Thank you Christina for appreciating it 🙂

Reply
KAY

A bit of info about “pilling” would have been helpful here. I’m always stymied when buying fabric trying to remember which blend it is that pills worst. I’m sure I could do a search, tho, and find the answer.

Reply
Irene

Hi Kay!
Sorry for the late reply – I’ve been busy putting together my now-7-yo daughter’s birthday party (involving 50 guests) 🙂
My opinion about “pilling” is that you can’t predict it by only knowing the blend is made of. And I don’t think that spending more can guarantee a non-pilling knit fabric.
As a rule of thumb, natural fibres tend to “pill” more but I hate more a bad-smelling T-shirt (because non-pilling fabrics tend to be not that breathable).
My tip to reduce pilling is to wash inside-out your knit fabrics… and cross your fingers 🙂

Reply
Sharon

Nice information. Thank you. I agree a little information about “pilling” would be another helpful hint.

Reply
Irene

Hi Sharon!
Sorry for the late reply – I’ve been busy putting together my now-7-yo daughter’s birthday party (involving 50 guests) 🙂
My opinion about “pilling” is that you can’t predict it by only knowing the blend is made of. And I don’t think that spending more can guarantee a non-pilling knit fabric.
As a rule of thumb, natural fibres tend to “pill” more but I hate more a bad-smelling T-shirt (because non-pilling fabrics tend to be not that breathable).
My tip to reduce pilling is to wash inside-out your knit fabrics… and cross your fingers 🙂

When all else fails and my clothes made of knit fabric start pilling… I use this one to solve the problem: https://www.facebook.com/SergerPepper/posts/973706829365318

Reply
Susan Ness

I’m confused about the pricing of the classes. For an example, the sock knitting class. I see 19.99.
But then I see a whole list of prices for different parts of the stocking that adds up to over 122.00.
Can you tell me what the total cost is for the entire stocking class? Thank you.

Reply
Marian Allen

The numbers you see after each section in the description are the length of the segment, ie 21.15 is a twenty-one minute 15 second lesson, not the price!

Reply
JC

Thanks for the article. I’m still a newbie with knits. Have some that I got on sale a couple years back, but haven’t used it. :-). Where does “ponte” knit fit in this mix? Thank you for clarifying.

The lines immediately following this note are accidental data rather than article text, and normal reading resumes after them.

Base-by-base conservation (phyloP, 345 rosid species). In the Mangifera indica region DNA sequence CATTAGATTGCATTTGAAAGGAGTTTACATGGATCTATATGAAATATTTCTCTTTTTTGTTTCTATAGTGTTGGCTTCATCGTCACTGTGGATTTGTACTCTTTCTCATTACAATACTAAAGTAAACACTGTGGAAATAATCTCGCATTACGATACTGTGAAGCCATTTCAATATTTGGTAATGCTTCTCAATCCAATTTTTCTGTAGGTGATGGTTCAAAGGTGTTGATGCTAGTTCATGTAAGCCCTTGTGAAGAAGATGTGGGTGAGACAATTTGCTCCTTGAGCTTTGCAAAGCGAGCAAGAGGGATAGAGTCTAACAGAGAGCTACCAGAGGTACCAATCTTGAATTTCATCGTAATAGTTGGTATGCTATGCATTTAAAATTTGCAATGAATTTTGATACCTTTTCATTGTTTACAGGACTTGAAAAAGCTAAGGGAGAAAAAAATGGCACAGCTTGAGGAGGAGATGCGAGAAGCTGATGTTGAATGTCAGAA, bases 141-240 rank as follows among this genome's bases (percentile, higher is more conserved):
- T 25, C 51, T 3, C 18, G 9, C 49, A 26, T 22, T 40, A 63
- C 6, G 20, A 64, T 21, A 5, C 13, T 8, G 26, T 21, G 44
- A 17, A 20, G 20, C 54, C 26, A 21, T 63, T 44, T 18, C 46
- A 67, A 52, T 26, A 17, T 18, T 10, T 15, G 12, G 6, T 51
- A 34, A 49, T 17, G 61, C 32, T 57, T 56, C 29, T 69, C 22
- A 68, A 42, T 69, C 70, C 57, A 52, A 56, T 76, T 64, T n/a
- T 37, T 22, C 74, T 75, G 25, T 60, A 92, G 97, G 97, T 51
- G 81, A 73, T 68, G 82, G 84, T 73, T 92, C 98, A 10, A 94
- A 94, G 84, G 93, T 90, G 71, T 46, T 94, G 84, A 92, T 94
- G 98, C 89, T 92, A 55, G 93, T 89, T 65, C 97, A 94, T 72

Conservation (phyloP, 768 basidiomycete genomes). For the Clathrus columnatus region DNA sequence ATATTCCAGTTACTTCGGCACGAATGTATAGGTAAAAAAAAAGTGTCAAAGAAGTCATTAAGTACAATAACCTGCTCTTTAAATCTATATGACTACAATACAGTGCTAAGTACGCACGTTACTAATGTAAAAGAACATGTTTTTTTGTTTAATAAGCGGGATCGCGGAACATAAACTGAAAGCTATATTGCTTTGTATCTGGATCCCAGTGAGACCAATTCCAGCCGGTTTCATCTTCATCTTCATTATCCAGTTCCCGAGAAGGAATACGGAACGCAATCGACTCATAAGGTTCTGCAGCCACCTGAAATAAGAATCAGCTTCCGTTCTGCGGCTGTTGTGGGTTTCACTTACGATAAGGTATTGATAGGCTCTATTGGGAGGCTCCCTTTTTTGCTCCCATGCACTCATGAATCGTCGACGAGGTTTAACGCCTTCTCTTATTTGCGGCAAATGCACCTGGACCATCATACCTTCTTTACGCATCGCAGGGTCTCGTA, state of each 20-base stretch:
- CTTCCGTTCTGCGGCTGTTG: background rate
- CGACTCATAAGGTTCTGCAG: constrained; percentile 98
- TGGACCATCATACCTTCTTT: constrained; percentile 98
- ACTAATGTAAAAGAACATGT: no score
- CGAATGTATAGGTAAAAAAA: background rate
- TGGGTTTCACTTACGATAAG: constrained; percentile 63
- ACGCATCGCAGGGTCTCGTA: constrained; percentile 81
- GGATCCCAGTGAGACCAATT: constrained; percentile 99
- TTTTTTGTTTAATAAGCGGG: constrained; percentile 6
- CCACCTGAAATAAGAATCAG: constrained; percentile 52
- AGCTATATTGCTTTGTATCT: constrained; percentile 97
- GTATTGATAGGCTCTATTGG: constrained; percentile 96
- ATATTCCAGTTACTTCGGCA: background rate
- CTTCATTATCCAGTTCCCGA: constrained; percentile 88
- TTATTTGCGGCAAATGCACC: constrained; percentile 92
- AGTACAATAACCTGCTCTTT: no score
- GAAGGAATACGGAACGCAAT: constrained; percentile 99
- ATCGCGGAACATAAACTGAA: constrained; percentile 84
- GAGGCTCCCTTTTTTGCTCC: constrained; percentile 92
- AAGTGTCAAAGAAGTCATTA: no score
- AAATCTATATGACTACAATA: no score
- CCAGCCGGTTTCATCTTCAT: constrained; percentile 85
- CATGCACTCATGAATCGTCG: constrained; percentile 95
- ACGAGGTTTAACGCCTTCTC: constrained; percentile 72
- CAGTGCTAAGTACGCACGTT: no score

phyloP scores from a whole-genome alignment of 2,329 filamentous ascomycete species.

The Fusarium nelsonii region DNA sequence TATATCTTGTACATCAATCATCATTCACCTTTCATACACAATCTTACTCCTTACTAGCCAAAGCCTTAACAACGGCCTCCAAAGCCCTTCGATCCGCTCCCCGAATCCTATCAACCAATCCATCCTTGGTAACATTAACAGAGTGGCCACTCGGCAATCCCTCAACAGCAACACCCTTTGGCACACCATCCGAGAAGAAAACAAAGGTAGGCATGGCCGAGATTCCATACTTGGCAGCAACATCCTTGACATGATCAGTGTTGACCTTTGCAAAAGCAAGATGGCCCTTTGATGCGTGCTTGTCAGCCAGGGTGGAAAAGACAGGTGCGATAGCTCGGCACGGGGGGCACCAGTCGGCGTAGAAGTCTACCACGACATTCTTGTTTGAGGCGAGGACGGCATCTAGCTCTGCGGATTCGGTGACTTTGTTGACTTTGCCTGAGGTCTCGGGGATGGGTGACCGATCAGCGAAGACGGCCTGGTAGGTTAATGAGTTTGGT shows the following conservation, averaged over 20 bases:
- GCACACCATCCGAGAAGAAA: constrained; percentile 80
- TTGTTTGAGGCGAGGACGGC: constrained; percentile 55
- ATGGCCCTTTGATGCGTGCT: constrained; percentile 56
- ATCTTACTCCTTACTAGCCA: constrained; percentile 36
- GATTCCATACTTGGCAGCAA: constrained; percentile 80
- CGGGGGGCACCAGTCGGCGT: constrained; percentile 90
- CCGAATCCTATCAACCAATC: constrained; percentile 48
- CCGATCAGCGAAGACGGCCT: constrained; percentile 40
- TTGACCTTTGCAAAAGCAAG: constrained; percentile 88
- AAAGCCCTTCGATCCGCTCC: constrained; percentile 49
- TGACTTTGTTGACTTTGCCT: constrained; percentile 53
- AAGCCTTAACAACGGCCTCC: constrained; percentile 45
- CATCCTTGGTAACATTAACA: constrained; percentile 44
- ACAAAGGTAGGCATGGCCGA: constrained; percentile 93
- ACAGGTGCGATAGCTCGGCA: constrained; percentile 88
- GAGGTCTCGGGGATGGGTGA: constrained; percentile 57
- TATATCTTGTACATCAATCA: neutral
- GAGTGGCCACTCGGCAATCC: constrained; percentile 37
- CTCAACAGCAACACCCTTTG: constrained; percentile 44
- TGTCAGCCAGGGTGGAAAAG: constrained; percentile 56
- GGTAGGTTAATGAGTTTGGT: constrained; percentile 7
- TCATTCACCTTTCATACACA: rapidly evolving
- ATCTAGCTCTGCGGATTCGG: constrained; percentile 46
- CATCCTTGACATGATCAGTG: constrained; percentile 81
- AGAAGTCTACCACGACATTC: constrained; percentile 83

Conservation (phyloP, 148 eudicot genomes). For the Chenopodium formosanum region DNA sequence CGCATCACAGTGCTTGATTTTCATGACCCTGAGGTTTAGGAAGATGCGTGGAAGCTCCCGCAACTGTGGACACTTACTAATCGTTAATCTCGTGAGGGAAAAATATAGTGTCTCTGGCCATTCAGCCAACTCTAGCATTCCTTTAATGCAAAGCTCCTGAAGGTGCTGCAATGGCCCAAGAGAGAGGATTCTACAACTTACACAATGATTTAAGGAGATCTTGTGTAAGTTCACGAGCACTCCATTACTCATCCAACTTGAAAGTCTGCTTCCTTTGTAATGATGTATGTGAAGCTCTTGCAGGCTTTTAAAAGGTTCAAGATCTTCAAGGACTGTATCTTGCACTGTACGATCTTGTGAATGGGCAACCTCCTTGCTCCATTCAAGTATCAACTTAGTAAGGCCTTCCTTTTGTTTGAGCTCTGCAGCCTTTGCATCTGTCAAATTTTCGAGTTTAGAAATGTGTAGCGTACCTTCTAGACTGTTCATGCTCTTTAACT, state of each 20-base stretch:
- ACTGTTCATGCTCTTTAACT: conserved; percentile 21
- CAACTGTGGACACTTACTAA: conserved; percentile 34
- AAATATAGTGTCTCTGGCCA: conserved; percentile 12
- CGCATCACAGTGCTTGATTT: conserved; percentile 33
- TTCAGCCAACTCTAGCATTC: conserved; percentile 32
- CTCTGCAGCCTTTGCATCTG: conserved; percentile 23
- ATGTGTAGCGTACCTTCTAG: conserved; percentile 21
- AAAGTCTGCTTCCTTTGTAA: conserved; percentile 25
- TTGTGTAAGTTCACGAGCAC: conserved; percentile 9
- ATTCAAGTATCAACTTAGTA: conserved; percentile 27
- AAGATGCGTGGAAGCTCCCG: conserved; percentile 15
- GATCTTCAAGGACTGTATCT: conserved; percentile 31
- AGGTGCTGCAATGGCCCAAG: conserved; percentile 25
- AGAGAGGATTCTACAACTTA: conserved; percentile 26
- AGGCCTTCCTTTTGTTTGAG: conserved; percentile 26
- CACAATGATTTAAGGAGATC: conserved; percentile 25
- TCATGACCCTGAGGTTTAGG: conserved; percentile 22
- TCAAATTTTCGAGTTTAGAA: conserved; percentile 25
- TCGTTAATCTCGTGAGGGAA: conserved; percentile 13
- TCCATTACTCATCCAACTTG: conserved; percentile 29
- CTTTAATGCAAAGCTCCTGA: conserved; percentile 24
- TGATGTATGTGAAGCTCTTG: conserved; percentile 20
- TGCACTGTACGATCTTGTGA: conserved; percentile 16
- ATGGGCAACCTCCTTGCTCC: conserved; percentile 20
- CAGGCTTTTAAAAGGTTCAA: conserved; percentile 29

Reply
Irene

Hi JC and welcome to the fabulous world of sewing knits!
Ponte is a type of double knit fabric, looking like an interlock, but made of Polyester, Rayon and Spandex. It holds well shapes and you can find it in skirts, dresses, and pants for women. Personally, I don’t like the feel of it (I can’t touch polyester and rayon together, my hands seem to repel it) but I know a lot of people who love it)

Reply
santosh singh

pls sir give me your answer is very essy and short to my question my question is what is diffrens knits any type fabrics

Reply
santosh singh

pls sir

Reply
Alice

Santosh, I’m sorry but I think no one can answer your question. It is hard to understand. The article explains about different kinds of knit fabrics. I think you should go into a large fabric store and ask. Perhaps they can answer your questions.

Reply
Irene // Serger Pepper Designs

Great suggestion, Alice!
Nothing beats touching different fabrics, to get familiar with them ?
I mean: the web is a huge help, but you need to touch them to really understand the differences!
Happy sewing,
Irene // Serger Pepper Designs

Reply
Nitasha Gupta

thanks for the great article .My tip to reduce pilling is to wash inside-out your knit fabrics.

Reply
YUNUS KHAN

VERY GOOD EXPLANATION,THANKS A LOT.
ONE THING I WANTED TO KNOW ,I AM MANUFACTURER OF FULL CUSHION SOFAS,CAN I USE KNIT FAB FABRIC FOR SOFA MAKING PURPOSE?.SO I REQUEST YOU TO PLEASE GIVE TECHNICLE INFORMATION,IT WILL BE HIGHLY APPRICIABLE.
BEST REGARDS

Reply
Nel

I’ve got a knit that I did not buy in the US. I was told it’s cotton – I specifically rejected the fabric with synthetic in it. I wanted an interlock, something heavier than a t-shirt would be; I want it for a skirt that needs to drape and also wear well.

It fits your description of a double-knit, apart from one thing: both sides of the fabric are not exactly the same. One side seems darker than the other (the cloth is true black), as though it reflects light a bit more (a slight sheen to it, more than being a different color). I’m sure that if I sewed the two halves of the skirt with different sides ‘out,’ there would be a noticeable difference in how one side seems to absorb light and the other side to reflect it ever-so-slightly. I notice that it stretches more along the grain than across the grain as well.

Is this still probably a double-knit? Is the black color perhaps the reason why it doesn’t seem identical on both sides?

Reply
Rosie

I see this is an old article, but I still must comment. There is no such thing as “unravel.”
Ravel is what a knit will do coming apart. If it UNravels, it should go back to the fabric. People do use unravel incorrectly, but “irregardless” (which is also not a word), the correct word is ravel.

Reply
Alicia Figueroa

un·rav·el

ˌənˈravəl/

verb

1.

undo (twisted, knitted, or woven threads).

synonyms:untangle, disentangle, separate out, unwind, untwist, unsnarl, unthread

“he unraveled the strands”

2.

investigate and solve or explain (something complicated or puzzling).

“they were attempting to unravel the cause of death”

synonyms:solve, resolve, clear up, puzzle out, unscramble, get to the bottom of, explain, clarify, make head(s) or tail(s) of; More

Reply
Alicia Figueroa

Thanks for the great article!

Reply